A great film starts with a great script, but beyond the writer’s room and past the Hollywood soundstages, the true magic of filmmaking happens at the computer during the edit. One of the best ways to enhance film action and leave audiences on the edge of their seats is to use parallel editing and cross-cutting to interweave multiple scenes.

Our full-featured video editing tool is as powerful as it is easy to use.
Look for our all-in-one audio & video production that’s as easy as editing a doc.

What is cross-cutting?

The cross-cutting technique, a mainstay of film and video editing, is a method by which film editors cut back and forth between scenes taking place in different spaces or settings. You can cross-cut between two scenes in two locations, or you can cross-cut among multiple scenes in multiple locations. You can even cross-cut between two events taking place in the same physical space and on the same timeline.

When well-executed, cross-cutting in film editing, allows viewers to suspend disbelief and process multiple scenes as though they are taking place concurrently. In some cases, the scenes really do occur simultaneously—like two fight scenes occurring in different parts of the same room. Other times, these scenes take place far apart from one another, but masterful editing techniques make it seem as though they occupy the same time and space.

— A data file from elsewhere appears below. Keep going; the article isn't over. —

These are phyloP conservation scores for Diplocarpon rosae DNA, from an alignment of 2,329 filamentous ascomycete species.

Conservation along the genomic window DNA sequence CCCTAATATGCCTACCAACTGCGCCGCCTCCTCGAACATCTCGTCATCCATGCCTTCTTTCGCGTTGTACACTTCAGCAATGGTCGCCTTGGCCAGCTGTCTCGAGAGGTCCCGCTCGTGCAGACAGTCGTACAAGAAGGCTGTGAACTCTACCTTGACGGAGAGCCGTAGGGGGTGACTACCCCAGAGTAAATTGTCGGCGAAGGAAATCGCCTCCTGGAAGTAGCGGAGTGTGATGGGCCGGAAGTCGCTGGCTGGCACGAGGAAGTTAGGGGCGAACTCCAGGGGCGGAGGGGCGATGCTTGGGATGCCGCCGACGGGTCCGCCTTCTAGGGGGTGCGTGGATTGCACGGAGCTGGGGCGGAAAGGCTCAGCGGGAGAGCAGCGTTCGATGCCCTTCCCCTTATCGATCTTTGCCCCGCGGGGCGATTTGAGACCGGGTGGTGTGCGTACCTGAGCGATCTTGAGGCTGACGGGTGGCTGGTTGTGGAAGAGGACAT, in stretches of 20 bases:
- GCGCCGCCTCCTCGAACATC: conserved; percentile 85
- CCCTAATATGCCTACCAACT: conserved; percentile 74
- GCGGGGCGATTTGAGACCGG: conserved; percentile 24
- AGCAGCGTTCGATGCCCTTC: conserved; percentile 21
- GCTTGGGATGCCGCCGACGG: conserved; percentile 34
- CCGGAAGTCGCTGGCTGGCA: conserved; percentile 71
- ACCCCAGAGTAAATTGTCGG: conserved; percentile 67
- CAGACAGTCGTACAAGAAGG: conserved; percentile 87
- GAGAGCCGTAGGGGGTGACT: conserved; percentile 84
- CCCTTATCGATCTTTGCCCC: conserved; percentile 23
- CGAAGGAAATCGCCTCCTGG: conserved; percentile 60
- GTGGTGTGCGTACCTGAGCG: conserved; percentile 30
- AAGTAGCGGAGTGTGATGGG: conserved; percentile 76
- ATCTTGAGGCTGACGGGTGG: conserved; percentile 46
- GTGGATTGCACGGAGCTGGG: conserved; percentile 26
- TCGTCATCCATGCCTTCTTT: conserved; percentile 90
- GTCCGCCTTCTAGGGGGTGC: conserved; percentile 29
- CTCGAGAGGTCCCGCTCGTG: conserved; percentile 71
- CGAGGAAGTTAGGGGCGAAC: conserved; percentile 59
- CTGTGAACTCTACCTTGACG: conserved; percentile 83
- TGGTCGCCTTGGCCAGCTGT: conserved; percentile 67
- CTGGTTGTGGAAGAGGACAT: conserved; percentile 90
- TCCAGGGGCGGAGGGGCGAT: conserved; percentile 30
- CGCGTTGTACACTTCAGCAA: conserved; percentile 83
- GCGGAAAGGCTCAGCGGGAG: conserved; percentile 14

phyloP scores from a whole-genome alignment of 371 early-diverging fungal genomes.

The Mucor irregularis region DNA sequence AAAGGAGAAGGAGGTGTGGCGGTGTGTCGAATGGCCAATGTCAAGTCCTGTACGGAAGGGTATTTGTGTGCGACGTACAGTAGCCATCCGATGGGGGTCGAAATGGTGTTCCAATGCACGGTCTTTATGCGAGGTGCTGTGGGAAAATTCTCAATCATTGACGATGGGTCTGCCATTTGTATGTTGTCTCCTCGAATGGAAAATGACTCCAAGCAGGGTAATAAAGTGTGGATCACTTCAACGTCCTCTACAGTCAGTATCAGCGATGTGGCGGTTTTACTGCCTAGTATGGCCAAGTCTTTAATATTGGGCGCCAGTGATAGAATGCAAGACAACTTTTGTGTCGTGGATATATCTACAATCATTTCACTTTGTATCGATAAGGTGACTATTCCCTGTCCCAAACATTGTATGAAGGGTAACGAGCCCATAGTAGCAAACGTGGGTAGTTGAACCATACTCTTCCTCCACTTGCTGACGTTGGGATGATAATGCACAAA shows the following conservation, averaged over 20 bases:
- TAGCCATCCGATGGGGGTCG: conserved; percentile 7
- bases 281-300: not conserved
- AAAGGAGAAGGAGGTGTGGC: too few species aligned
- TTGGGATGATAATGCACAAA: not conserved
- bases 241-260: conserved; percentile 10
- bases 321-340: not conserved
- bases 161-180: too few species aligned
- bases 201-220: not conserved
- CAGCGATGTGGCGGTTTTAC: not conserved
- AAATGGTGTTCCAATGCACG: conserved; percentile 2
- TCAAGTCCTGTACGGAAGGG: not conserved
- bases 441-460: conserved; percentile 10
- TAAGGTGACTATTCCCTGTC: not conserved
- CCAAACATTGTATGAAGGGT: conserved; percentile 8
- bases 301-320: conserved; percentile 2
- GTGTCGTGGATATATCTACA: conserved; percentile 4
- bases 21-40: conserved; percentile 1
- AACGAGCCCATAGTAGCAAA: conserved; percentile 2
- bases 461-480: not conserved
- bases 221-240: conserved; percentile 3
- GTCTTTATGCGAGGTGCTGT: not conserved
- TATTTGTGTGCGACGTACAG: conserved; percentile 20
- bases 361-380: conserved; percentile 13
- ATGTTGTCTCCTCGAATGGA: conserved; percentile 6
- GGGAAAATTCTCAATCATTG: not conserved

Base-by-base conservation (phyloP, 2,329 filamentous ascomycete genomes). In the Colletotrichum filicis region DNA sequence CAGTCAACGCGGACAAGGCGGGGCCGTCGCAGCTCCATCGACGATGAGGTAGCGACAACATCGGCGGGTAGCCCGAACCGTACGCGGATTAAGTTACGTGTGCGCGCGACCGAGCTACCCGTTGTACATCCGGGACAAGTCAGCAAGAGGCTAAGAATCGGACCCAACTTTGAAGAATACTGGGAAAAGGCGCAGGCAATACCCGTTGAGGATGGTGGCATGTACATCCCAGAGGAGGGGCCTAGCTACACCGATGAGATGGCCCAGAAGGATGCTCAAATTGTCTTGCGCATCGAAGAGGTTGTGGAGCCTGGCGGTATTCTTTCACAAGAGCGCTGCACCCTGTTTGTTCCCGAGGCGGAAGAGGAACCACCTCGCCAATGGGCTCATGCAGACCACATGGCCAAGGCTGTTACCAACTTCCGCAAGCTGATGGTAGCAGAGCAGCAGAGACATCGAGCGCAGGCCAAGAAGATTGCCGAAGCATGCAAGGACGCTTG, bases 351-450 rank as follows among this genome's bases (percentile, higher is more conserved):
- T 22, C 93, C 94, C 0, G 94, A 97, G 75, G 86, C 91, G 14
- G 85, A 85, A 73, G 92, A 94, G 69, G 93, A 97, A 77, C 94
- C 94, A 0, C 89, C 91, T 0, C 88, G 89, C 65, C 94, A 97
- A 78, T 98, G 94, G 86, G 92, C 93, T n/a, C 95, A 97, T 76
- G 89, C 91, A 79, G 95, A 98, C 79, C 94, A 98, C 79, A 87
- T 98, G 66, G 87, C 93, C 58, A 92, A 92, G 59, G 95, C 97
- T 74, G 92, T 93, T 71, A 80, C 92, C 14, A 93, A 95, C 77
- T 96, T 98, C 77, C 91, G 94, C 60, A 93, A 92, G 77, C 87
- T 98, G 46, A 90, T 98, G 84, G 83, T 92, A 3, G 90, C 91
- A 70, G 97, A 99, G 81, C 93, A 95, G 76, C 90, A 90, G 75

What is parallel editing in a video or film?

Parallel editing in film bears many similarities to cross-cutting—so much so that some editors use the terms synonymously. This editing technique also involves cutting back and forth from scene to scene. Notably, however, parallel editing does not necessarily strive for the illusion that two scenes are happening simultaneously.